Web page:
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Engineering Technology and Engineering Program Comparison of Underrepresented Students in the Same Institution

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2018 ASEE Annual Conference & Exposition


Salt Lake City, Utah

Publication Date

June 23, 2018

Start Date

June 23, 2018

End Date

July 27, 2018

Conference Session

ET Administrative Issues

Tagged Division

Engineering Technology

Tagged Topic


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Paper Authors


Anne M. Lucietto Purdue Polytechnic Institute Orcid 16x16

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Dr. Lucietto has focused her research in engineering technology education and the understanding of engineering technology students. She teaches in an active learning style which engages and develops practical skills in the students. Currently, she is exploring the performance and attributes of engineering technology students and using that knowledge to engage them in their studies.

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Lesley M. Berhan University of Toledo

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Lesley Berhan is currently the Interim Assistant Dean of Diversity, Inclusion, and Community Engagement for the College of Engineering and an Associate Professor in the department of Mechanical, Industrial, and Manufacturing Engineering at The University of Toledo. Her research interests are in the areas of composites and fibrous materials and engineering education. She received her B.Sc. in Civil Engineering from the University of the West Indies in St. Augustine, Trinidad, her M.S. in Civil Engineering from the Massachusetts Institute of Technology, and her Ph.D. in Mechanical Engineering from the University of Michigan, Ann Arbor. She joined the faculty at the University of Toledo in 2004. As the Assistant Dean of Diversity, Inclusion, and Community Engagement, she leads the development and execution of initiatives and programs to facilitate the recruitment, retention, and success of women, students from underrepresented groups and first generation students. These duties are well aligned with her current research interests and external funding in engineering education.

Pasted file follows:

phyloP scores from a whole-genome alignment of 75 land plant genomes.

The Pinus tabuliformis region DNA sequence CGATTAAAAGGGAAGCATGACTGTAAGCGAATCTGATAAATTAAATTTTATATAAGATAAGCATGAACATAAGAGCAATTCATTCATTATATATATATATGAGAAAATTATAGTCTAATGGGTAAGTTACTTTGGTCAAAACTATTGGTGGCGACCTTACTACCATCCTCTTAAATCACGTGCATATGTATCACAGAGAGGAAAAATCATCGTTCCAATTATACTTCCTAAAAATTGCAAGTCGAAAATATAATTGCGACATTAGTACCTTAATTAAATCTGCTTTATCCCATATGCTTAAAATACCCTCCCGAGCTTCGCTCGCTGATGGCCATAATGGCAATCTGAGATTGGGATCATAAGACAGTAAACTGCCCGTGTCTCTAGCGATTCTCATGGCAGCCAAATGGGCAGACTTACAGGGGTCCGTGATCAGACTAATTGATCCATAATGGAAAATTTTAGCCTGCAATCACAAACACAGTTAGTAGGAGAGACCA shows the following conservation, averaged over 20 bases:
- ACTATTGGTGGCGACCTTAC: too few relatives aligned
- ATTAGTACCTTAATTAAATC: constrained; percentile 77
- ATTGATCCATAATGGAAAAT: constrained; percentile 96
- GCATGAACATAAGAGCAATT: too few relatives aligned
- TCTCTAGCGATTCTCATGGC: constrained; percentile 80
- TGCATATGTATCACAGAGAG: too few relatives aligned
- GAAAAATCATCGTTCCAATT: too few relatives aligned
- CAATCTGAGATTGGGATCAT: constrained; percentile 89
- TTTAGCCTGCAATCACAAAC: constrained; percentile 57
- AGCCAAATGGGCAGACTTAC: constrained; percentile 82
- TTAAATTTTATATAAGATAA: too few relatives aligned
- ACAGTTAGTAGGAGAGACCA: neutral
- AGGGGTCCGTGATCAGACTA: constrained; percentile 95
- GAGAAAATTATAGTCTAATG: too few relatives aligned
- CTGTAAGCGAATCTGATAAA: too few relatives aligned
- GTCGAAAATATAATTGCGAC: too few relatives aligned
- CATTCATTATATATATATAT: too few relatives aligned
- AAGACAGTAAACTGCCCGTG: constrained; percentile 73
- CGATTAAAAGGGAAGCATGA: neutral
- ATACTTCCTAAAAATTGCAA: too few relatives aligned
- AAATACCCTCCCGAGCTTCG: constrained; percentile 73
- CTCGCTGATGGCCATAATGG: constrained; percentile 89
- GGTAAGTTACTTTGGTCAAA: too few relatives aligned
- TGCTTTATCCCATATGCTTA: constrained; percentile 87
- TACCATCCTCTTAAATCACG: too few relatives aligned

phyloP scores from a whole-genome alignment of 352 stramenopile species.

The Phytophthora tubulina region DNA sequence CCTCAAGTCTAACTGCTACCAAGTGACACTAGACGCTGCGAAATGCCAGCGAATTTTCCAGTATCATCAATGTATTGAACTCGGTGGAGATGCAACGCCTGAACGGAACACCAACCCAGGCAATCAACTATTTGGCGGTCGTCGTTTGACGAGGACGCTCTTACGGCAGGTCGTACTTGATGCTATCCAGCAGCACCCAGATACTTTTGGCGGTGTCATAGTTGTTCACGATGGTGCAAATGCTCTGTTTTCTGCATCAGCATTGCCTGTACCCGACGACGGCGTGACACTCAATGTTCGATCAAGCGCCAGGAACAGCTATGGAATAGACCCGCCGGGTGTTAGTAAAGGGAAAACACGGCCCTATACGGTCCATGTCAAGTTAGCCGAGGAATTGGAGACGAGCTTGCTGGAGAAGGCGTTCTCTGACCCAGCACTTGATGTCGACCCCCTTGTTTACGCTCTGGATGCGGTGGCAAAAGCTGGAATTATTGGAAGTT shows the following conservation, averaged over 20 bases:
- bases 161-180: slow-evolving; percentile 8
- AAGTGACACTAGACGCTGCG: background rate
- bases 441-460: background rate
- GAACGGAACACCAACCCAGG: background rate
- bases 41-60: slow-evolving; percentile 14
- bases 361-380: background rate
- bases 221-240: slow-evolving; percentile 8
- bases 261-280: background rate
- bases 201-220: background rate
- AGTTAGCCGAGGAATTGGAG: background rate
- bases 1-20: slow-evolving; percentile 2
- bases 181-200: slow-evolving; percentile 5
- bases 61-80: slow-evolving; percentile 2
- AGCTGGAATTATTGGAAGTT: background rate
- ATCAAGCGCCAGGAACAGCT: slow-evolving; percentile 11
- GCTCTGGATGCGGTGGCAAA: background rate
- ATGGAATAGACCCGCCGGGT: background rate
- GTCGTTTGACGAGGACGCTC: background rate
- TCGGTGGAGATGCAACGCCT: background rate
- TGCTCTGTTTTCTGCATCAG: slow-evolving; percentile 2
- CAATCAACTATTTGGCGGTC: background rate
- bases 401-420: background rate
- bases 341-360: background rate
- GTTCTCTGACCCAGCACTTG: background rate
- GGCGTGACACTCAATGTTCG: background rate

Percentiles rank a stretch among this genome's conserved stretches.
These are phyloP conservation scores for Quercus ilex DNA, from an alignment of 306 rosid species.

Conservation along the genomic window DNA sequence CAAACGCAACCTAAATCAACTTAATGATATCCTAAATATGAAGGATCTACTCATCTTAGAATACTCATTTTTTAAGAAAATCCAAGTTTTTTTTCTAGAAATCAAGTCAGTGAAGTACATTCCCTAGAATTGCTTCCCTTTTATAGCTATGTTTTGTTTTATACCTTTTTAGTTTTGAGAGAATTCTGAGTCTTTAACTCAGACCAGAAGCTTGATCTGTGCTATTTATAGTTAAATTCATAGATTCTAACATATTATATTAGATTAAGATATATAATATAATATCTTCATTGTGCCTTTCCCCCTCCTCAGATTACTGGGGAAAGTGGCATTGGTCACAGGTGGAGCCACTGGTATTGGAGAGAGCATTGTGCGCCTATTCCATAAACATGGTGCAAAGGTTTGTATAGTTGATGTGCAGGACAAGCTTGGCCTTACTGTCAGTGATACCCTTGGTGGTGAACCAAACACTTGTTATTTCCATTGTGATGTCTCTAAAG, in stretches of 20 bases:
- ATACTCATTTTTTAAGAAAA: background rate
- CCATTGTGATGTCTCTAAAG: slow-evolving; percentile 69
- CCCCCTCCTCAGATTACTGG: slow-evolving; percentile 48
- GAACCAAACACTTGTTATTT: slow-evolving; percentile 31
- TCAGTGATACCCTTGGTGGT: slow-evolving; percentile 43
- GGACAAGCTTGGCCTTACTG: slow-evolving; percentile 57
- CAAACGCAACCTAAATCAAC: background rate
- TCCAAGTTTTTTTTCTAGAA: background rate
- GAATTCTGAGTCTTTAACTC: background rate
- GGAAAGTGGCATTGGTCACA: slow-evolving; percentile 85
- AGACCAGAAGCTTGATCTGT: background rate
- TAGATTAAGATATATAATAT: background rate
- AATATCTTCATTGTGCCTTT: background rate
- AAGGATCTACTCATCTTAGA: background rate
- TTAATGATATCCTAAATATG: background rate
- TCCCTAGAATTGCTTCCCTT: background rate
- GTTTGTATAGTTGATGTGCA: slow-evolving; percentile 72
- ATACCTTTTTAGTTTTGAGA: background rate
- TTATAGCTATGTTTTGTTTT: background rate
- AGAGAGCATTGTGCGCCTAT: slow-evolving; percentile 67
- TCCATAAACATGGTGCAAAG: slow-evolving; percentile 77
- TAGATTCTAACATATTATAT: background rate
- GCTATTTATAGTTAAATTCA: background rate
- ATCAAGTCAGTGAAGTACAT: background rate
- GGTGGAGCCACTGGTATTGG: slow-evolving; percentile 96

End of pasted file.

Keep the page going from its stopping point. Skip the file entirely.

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Engineering programs include far fewer African American students than engineering technology students enrolled in four-year programs at universities offering both ABET accredited programs. Several studies show this contrast, suggesting that further research in this area is warranted. The rationale for the higher population of students consistently in one program over the other is generally unknown. While researchers study the engineering population, the engineering technology population goes relatively unnoticed. The effects of a student’s past and current environments in engineering technology are relatively unknown.

Researchers developed a survey to gather data from underrepresented populations in universities that meet the noted criteria. While the premise for this survey was to learn more about these students, their demographics, community and school support and preparation for the university experience, as well as their plans for the future, due to the demographics of this population most of the respondents were white. Research shows that learning in the informal community and family environments influences and supports student choices, and success. Originally it was anticipated that students meeting similar demographic criteria in the engineering and engineering technology programs would be compared within each of the universities studied with both ABET programs. Considering the responses obtained using the survey, the focus of this work is intended to learn more about this student population, their path to engineering technology, and to better understand the impact of differing institutions.

Lucietto, A. M., & Berhan, L. M. (2018, June), Engineering Technology and Engineering Program Comparison of Underrepresented Students in the Same Institution Paper presented at 2018 ASEE Annual Conference & Exposition , Salt Lake City, Utah. 10.18260/1-2--30418

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